MPH Student Vu-An Foster Helps Expectant Parents After Experiencing Loss
Providing advocacy through education while sharing her personal story
Posted in: College News and Events, Master of Public Health News, Public Health
Vu-An Foster, a Master of Public Health student, recently received a scholarship from The Perfect Push Foundation to support her studies. The Perfect Push Foundation spreads awareness of, and addresses, the maternal and child health crisis affecting women and communities of color in the United States and around the world. This scholarship enables Foster to continue her studies and continue to provide support to expectant parents.
Before celebrating the birth of a healthy baby boy in July 2021, Foster experienced two painful pregnancy losses. In 2017, she suffered a second-trimester loss, a baby girl she affectionately named Jelly Bean and was subsequently diagnosed with an incompetent cervix. Sadly, in 2018, she again endured a second-trimester loss, a daughter named Valentina Marie, despite having a vaginal cerclage procedure. She founded Life After 2 Losses in Newark, New Jersey, where she shares her story after the preventable losses of her two daughters and is the organization’s executive director. The mission of Life After 2 Losses is to support, inform, and empower other women and moms to prevent them from similar losses by providing advocacy through education. Also, Foster serves on multiple committees surrounding perinatal health and infant mortality, including the New Jersey Maternal Care Quality Collaborative (NJMCQC) with the NJ Department of Health, appointed by recommendation of the NJ Commissioner of Health and Governor Phil Murphy.
After receiving an abdominal cerclage before getting pregnant a third time, Foster ultimately gave birth to a healthy baby in July 2021. Shortly after, she tweeted: “‘African-American women are 7 times more likely to die from a pregnancy-related complication.’ But we did it and I am grateful that I didn’t become part of the statistic. I’m heading home after being readmitted twice for severe preeclampsia complications. #advocateforchange,” alongside a triumphant, celebratory photo of her in a hospital bed with her newborn baby.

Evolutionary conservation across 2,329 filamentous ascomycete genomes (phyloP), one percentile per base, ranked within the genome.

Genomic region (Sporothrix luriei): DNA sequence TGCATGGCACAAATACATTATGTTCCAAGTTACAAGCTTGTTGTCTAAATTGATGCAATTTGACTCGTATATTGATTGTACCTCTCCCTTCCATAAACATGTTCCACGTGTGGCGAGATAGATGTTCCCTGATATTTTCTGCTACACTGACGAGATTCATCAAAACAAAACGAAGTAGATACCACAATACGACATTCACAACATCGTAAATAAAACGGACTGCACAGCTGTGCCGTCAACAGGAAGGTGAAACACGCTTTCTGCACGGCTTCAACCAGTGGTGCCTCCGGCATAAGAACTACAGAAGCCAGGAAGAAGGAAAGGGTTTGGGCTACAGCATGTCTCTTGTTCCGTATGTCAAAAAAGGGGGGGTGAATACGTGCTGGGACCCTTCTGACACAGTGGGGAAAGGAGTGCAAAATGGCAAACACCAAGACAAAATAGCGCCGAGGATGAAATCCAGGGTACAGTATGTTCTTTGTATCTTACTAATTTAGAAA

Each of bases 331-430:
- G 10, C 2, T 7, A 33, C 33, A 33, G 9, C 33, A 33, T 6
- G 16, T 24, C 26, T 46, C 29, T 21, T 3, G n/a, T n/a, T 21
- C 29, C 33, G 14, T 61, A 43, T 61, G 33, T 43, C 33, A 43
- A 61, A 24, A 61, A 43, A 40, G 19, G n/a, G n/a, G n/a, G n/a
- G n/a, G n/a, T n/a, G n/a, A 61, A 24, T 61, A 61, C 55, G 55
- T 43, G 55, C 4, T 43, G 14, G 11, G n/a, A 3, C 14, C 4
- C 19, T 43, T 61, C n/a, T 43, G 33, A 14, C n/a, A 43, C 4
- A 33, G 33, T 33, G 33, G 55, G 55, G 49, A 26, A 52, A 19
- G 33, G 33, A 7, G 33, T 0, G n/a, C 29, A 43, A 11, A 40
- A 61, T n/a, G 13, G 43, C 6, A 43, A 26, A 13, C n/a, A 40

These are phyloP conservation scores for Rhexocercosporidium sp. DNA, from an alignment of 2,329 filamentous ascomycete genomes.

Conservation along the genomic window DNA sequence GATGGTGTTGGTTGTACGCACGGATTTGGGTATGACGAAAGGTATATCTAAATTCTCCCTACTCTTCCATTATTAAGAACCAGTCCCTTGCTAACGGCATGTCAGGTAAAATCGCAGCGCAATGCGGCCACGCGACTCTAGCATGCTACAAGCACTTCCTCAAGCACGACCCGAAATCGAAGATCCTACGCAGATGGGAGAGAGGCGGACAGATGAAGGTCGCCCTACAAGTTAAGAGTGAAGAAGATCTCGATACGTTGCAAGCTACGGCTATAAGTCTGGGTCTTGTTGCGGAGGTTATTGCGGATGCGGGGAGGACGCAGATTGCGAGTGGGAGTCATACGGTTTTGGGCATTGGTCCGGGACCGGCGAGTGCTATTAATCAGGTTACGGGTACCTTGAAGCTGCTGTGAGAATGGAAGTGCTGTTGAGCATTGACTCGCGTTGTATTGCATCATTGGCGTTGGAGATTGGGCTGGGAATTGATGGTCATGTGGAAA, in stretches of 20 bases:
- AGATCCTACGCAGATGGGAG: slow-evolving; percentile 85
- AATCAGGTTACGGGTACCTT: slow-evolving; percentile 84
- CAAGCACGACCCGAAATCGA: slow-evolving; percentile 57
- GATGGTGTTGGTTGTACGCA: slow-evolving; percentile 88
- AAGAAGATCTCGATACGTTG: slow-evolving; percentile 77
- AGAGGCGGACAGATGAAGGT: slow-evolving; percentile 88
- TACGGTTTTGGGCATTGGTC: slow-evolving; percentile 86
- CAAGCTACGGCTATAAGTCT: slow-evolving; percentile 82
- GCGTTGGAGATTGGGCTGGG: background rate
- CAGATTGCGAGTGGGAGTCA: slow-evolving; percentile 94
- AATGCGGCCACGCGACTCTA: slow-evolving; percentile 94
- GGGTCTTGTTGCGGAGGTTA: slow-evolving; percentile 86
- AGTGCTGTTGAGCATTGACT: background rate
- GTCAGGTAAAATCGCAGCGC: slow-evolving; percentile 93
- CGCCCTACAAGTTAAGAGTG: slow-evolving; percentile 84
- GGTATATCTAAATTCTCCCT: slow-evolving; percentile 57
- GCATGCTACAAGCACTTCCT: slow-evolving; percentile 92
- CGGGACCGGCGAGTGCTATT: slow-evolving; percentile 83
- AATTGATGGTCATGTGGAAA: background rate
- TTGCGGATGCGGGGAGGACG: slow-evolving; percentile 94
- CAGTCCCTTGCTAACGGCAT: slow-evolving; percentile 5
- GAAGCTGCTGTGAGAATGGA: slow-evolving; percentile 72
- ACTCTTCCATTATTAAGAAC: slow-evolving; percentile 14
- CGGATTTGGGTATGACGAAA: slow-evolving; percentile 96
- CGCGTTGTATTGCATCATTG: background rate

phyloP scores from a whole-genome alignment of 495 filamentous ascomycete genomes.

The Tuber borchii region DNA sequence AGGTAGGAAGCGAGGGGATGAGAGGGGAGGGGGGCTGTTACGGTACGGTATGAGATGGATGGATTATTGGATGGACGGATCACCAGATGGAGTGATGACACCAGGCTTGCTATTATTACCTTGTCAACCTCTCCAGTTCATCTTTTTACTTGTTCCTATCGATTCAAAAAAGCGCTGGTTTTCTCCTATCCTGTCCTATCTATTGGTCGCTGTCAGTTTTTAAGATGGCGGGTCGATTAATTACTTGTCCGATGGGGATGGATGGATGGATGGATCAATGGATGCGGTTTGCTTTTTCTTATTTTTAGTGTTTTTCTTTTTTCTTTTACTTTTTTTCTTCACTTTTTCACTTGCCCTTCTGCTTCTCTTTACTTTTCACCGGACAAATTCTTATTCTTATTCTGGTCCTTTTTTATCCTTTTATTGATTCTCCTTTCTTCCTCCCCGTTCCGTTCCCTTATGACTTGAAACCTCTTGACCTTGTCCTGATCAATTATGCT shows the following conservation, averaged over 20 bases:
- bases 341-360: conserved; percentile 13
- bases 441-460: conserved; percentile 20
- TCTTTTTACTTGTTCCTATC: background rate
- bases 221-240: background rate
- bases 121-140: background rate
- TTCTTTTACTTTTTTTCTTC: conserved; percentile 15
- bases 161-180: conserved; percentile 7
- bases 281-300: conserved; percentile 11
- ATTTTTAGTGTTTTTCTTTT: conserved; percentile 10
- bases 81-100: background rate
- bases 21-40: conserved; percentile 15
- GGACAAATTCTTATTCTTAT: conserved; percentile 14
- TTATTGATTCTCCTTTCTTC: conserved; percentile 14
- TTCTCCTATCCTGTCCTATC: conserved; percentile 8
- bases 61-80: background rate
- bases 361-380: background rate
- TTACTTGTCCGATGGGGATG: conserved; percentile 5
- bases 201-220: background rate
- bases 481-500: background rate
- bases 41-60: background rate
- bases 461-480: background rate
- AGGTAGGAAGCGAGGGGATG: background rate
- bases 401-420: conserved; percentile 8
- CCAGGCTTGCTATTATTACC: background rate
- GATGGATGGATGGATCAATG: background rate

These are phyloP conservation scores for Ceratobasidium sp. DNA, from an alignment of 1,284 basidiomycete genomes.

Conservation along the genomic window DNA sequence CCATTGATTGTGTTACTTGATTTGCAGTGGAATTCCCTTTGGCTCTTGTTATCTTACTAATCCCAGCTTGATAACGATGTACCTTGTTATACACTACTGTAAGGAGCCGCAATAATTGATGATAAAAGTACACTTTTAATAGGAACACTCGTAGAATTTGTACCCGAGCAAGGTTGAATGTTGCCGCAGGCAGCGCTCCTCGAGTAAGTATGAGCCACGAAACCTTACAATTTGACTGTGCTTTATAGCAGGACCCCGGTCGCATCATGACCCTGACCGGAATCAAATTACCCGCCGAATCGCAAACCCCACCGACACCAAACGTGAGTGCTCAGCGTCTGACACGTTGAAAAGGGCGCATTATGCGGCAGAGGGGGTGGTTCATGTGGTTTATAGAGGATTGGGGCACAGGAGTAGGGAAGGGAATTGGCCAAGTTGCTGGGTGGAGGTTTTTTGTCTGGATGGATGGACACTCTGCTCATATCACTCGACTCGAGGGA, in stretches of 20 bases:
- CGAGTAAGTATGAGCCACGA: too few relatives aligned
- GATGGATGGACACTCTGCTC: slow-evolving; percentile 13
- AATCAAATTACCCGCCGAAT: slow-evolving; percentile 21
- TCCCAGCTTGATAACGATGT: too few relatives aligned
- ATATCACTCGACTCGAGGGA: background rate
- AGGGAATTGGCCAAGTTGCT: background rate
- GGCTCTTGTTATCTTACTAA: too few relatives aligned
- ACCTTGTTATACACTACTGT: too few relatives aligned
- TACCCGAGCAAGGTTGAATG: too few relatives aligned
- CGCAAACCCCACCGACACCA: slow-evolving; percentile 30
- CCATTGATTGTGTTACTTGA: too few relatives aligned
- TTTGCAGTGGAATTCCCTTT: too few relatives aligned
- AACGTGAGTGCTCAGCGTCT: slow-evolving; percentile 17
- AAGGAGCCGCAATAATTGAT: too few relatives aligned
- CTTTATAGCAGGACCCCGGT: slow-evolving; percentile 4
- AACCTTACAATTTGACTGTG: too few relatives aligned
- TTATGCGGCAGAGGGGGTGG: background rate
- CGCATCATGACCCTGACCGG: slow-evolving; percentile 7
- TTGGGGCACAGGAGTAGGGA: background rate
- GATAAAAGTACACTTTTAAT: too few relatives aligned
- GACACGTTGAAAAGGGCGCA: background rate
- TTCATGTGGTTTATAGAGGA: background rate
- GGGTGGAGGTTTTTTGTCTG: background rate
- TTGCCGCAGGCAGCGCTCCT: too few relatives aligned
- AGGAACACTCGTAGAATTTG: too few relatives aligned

Foster’s work led her to become the New Jersey ambassador with Count the Kicks, a tool that helps expectant parents count kicks as a simple way to monitor their baby’s well-being. Through timed sessions and counting kicks, parents can compare the activity with that of previous sessions to identify a pattern, and subsequently contact their providers if any significant changes are noted. Her work with this group provided an introduction to the United States Senator Corey Booker, and he offered a video of congratulations to the new mom, stating, “I am just overjoyed and I cannot tell you how much I believe that hope in the entire world is renewed when a child is surrounded by this much love comes into our midsts. There is so much hope and possibility for this beautiful, beautiful child.” Also, on National Rainbow Baby Day, August 22, 2021, a day where families get a chance to celebrate the joy of a new baby while reflecting and sharing about the baby (or babies) they lost, Count the Kicks published an extensive interview with Foster.
Foster recently published an article entitled, “Reimagining Perinatal Mental Health: An Expansive Vision For Structural Change,” published in Health Affairs 40, no. 10 (2021). The article discusses how diagnoses of depression, anxiety, or other mental illnesses capture just one aspect of the psychosocial elements of the perinatal period. Perinatal loss; trauma; unstable, unsafe, or inhumane work environments; structural racism and gendered oppression in health care and society; and the lack of a social safety net threaten the overall well-being of birthing people, their families, and communities. The article employs personal and professional expertise to disrupt underlying assumptions about psychological aspects of the perinatal experience and reimagines a new way forward to facilitate well-being in the perinatal period.
Foster’s personal story ties in with her academic research, and she is an exemplary student focused on making a change in advocating for and educating women regarding perinatal care.